An authentic reminiscence by Gabrielle Palasse-Labrunie, Coco Chanel’s great-niece.

Malcolm Muggeridge’s interview of Coco Chanel opportunely displays my great-aunt’s frankness in exposing her motivations.
Had the interviewer not been British, however, they would have been open to the most wayward misinterpretations.

Movingly vivid to me, some forty years after Coco Chanel’s death, is the sound of her voice transpiring from the words of that interview.

This website sets forth an unpublished interview given by Coco Chanel in September 1944 to the writer, journalist and – at the time – MI6 agent, Malcolm Muggeridge.

Since its first release on-line in 2012, the interview has evoked varied responses from a wide range of bloggers, journalists and Chanel historians. Extracts from the interview featured in Chanel biographies published in Britain, France and the U.S.

From a historical standpoint, that interview is now commonly accepted as significant, even though at times, Chanel's exposition of facts reinterprets the past.

However, in view of the interview’s considerable appeal, I felt it worthwhile to enlighten website visitors by supplying a wider context to this crucial conversation – the only account Chanel gave to a journalist about "her" war. Accordingly, this website sheds light on how it came to be, and on its appraisal by prominent historians.

To Muggeridge's critical eye, the interview failed to investigate Chanel's wartime activities in any depth. His expectations of eliciting an informed and impartial account from Chanel were, as it happens, necessarily curtailed in view of the circumstances in which the interview was conducted. And yet, despite the interviewer's dismissive evaluation of the exchange, those who researched Chanel's war have refrained from writing off that interview as a dead loss. Far from it, to all seeming since, to many website visitors, it unfolded the interviewee's lofty independence of mind in judging all those who held power during that leaden period.

In the course of my nine years of investigation into Chanel's war, I have been consistently forced to the conclusion that, until the disclosure of irreplaceable material at present in private hands, Chanel's repute cannot be immune from some outrageously unacceptable imputations.

Since the publication of the original “Chanel's War” website, a major concern that I shared with the couturiere's great-niece, the late Gabrielle Palasse-Labrunie, was to shed impartial light on Chanel's own wartime testimony, as she confided it to trusted persons.

I had the good fortune to be closely acquainted with some of those key wartime witnesses, and I had hoped to unfold Chanel's account of that period during Gabrielle Palasse-Labrunie's lifetime. But the unhealthy climate of unreasoned defamation surrounding Chanel's conduct during the Occupation has caused me to defer the publication of the facts conveyed by that account. Moreover, the passing of time has apparently postponed for many years to come the return to the dispassionate atmosphere for which we yearned. Hence, it now seems appropriate for the concluding section of this website to outline the long-delayed book due to be published in France by Cohen & Cohen and featuring the preface written by Gabrielle Palasse-Labrunie.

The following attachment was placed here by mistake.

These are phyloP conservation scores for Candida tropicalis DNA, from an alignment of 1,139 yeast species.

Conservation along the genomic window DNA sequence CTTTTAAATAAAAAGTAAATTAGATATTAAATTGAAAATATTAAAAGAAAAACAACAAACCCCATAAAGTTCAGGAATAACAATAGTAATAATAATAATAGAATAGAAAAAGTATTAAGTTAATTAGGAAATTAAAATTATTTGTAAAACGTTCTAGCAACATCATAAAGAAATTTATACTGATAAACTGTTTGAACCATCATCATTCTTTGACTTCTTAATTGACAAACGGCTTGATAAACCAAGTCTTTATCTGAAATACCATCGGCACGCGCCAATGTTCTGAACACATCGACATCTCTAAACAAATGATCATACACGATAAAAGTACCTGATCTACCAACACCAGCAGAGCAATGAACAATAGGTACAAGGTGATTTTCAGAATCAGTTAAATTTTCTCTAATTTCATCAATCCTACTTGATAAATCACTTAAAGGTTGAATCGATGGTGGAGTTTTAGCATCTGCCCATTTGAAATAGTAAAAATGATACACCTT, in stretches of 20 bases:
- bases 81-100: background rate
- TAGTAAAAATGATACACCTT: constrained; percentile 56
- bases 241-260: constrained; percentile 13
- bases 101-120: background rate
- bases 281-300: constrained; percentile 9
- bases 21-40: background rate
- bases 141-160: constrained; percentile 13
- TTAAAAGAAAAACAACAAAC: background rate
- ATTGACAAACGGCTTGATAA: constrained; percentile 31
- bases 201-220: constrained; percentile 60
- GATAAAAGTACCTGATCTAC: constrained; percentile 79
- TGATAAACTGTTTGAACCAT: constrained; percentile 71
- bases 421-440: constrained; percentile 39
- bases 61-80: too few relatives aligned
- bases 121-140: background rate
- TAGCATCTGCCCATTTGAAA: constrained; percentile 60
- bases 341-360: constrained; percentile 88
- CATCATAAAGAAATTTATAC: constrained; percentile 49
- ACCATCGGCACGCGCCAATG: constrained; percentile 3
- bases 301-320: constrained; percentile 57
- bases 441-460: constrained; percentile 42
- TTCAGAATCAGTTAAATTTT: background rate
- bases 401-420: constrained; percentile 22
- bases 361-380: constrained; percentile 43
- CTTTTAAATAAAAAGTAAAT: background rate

Had those who are holding captive Chanel's war files opened them up to the scrutiny of historians, there would have been no cause for publishing this work. Let us therefore consider it as a first step, albeit significant, towards a fair assessment of Chanel's war, until the release of those archives ultimately corroborates her narrative.

I have done everything in my power to sway those who are posthumously censoring Chanel, and indeed, I took the bold step of challenging them directly in a YouTube video which was viewed by over 175,000 visitors in its French and English versions. Sadly however, the video has met with a deafening silence from those it challenged.

Against this background, it is expedient to publish Coco Chanel, cette femme libre qui défia les tyrans (Coco Chanel, the freedom-loving woman who defied the tyrants of her day).
In so publishing, I hope this work would have won approval from my very dear friend, Malcolm Muggeridge, since my account attests to the same vigorous and self-assertive temperament as was revealed by his razor-edged questioning of Chanel in 1944.

Isée St. John Knowles,
Founding President,
The Baudelaire Society and Limouse Foundation Limited